Ever wonder what the difference is between a private and public company? A private company is one that's privately owned -- usually by one or a few people. Its owners don't have to reveal much about their business. And most of us can't invest in it.

A public company is one that has sold a portion of itself to the public, via an initial public offering (IPO) of some shares of its stock. Therefore, it probably has hundreds or thousands of co-owners. If it's an American company trading on American stock exchanges, it's required to file quarterly earnings reports with the Securities and Exchange Commission (SEC), amount other things. These are also made available to shareholders and the public. A public company can't keep mum about how much it made in sales last year. It must report information like that -- its revenues, cost of sales, tax expenses, administration costs, debt load, cash level, and so on.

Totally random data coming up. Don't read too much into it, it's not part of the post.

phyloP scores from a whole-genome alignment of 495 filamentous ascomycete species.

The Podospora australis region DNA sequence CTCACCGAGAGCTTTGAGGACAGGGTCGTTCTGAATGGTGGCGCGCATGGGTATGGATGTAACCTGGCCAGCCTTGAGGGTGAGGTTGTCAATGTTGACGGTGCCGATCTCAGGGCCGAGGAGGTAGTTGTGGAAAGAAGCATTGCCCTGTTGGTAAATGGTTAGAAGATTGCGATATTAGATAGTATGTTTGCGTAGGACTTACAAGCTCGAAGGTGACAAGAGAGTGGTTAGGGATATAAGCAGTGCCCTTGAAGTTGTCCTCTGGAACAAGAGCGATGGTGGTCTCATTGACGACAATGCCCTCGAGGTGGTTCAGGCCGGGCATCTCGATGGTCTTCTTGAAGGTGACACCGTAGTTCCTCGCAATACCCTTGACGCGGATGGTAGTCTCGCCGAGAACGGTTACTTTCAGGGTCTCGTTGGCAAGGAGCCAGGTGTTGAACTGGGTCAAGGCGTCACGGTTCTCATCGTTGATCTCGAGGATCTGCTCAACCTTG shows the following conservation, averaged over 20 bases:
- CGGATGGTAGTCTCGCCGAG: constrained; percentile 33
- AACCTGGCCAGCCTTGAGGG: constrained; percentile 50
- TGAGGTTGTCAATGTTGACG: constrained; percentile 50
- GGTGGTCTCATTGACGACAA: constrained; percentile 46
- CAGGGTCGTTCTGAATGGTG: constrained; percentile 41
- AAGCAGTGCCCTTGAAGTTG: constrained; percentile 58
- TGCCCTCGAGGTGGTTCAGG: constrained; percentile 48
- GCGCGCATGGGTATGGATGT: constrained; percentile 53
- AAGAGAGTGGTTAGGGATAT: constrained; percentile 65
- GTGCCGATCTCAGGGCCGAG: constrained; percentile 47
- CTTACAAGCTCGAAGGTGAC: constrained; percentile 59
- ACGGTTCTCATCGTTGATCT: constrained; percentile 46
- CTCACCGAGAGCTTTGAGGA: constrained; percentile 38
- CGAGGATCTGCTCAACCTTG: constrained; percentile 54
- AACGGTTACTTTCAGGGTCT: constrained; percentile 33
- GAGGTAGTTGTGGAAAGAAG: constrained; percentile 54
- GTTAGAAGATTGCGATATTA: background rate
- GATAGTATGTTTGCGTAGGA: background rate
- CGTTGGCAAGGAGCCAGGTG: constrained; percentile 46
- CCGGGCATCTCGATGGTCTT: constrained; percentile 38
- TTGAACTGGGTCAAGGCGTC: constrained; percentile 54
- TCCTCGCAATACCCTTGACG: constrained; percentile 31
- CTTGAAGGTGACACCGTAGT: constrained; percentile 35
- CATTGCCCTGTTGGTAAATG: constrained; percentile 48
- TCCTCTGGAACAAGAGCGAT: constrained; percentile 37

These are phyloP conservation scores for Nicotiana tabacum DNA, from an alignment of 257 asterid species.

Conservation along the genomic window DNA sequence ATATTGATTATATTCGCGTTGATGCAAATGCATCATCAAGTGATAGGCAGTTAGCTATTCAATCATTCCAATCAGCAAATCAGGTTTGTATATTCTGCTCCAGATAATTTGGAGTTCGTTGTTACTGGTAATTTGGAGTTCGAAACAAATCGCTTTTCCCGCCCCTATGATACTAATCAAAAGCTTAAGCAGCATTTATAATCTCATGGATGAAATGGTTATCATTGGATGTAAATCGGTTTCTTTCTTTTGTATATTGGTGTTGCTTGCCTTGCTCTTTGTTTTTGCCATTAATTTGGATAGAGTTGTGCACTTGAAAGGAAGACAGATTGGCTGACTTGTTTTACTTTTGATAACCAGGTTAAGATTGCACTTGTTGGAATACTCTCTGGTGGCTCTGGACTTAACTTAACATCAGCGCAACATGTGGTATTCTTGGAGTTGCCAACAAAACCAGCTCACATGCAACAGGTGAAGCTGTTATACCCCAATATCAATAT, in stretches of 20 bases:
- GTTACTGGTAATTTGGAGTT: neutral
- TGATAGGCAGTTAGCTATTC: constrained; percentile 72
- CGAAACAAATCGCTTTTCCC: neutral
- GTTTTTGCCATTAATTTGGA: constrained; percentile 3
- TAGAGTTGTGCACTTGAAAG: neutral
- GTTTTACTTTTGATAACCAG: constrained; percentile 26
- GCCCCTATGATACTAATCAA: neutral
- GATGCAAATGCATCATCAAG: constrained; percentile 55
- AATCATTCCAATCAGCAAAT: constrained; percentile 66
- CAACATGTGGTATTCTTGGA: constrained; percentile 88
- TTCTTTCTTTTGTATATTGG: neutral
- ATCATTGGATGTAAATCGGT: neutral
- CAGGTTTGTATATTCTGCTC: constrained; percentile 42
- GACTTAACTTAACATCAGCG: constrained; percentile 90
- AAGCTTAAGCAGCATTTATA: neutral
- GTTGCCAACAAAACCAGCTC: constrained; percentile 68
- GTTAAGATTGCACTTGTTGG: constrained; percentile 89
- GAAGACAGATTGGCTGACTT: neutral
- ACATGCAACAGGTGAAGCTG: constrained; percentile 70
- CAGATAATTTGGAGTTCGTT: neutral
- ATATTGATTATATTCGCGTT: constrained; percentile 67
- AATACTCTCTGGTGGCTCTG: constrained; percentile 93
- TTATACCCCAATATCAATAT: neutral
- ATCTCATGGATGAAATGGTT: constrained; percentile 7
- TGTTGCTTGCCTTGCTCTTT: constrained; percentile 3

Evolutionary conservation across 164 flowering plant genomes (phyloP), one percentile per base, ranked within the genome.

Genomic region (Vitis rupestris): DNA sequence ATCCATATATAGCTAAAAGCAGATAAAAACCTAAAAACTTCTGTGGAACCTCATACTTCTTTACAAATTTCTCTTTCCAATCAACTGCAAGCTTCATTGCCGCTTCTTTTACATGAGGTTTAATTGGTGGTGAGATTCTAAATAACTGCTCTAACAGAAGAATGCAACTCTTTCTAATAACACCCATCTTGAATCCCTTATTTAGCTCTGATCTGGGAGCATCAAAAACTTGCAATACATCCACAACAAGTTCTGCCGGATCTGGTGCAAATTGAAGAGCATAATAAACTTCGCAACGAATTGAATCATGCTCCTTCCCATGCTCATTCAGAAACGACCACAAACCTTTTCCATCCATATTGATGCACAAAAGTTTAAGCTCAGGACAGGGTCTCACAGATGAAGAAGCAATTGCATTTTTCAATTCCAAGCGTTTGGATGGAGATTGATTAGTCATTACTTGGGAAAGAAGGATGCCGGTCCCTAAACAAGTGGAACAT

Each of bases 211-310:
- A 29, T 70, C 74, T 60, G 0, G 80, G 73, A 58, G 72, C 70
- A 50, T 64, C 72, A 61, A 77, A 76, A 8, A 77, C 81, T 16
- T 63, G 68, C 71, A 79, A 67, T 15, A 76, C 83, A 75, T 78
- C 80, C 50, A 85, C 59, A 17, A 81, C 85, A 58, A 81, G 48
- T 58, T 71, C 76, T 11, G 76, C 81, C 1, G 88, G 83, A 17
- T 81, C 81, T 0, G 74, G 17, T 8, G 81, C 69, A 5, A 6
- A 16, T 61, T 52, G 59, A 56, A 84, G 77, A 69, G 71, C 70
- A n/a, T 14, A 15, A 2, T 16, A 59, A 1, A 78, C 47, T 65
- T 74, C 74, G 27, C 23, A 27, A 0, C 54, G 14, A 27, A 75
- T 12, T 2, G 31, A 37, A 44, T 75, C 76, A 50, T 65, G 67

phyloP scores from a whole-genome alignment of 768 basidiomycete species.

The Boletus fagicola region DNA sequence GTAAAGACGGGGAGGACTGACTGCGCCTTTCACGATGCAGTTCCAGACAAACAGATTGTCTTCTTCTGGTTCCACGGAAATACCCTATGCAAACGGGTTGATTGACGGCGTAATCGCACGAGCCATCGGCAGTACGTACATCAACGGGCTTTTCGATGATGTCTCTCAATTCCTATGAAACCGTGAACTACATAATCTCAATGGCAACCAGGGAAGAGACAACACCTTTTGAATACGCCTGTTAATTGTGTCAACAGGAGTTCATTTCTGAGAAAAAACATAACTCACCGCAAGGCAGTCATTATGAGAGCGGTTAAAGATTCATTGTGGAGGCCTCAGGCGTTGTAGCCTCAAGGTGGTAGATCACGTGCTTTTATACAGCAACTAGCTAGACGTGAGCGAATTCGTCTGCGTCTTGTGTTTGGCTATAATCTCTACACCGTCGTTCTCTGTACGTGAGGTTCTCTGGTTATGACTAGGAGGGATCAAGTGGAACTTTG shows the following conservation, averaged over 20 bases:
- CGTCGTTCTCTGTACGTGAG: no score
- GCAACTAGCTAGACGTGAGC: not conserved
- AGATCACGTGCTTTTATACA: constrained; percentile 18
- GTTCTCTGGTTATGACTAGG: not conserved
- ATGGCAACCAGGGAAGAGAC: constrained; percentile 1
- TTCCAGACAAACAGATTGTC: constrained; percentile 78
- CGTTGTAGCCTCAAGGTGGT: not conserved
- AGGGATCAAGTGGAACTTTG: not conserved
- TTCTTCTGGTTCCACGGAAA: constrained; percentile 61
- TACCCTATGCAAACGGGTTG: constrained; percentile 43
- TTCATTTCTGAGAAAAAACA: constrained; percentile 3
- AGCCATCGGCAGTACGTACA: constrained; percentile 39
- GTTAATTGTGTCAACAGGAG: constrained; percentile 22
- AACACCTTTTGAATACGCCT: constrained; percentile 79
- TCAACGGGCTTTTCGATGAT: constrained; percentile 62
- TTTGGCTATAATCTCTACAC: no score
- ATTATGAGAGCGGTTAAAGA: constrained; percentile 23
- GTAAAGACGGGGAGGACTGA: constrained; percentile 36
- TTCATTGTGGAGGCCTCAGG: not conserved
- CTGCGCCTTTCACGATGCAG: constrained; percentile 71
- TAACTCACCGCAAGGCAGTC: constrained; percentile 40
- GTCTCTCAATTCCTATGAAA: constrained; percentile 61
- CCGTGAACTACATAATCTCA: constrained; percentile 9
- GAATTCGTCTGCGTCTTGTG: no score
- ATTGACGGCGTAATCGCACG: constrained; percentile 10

Here are a bunch of major companies that remain private: Cargill, Subway, M&M Mars, Bertelsmann AG, Bechtel, Publix Super Markets, IKEA International, FMR Corp. (parent of Fidelity Investments), Seiko, Epson, Amway, DHL Worldwide Express, Virgin Group, Rosenbluth International, Penske, S.C. Johnson & Sons, Enterprise Rent-A-Car, Hallmark Cards, Borden, McCain Foods, Hyatt, National Amusements, PurdueFarms, McKinsey & Co., LEGO Company, and Domino's Pizza. Some of these firms offer shares to employees, but individual investors are out of luck.

United Parcel Service (NYSE:UPS) was private until recently, as was Goldman Sachs (NYSE:GS). Levi Strauss, once private, went public only to go private again. Just because an old, established firm is private doesn't mean it'll always be private.

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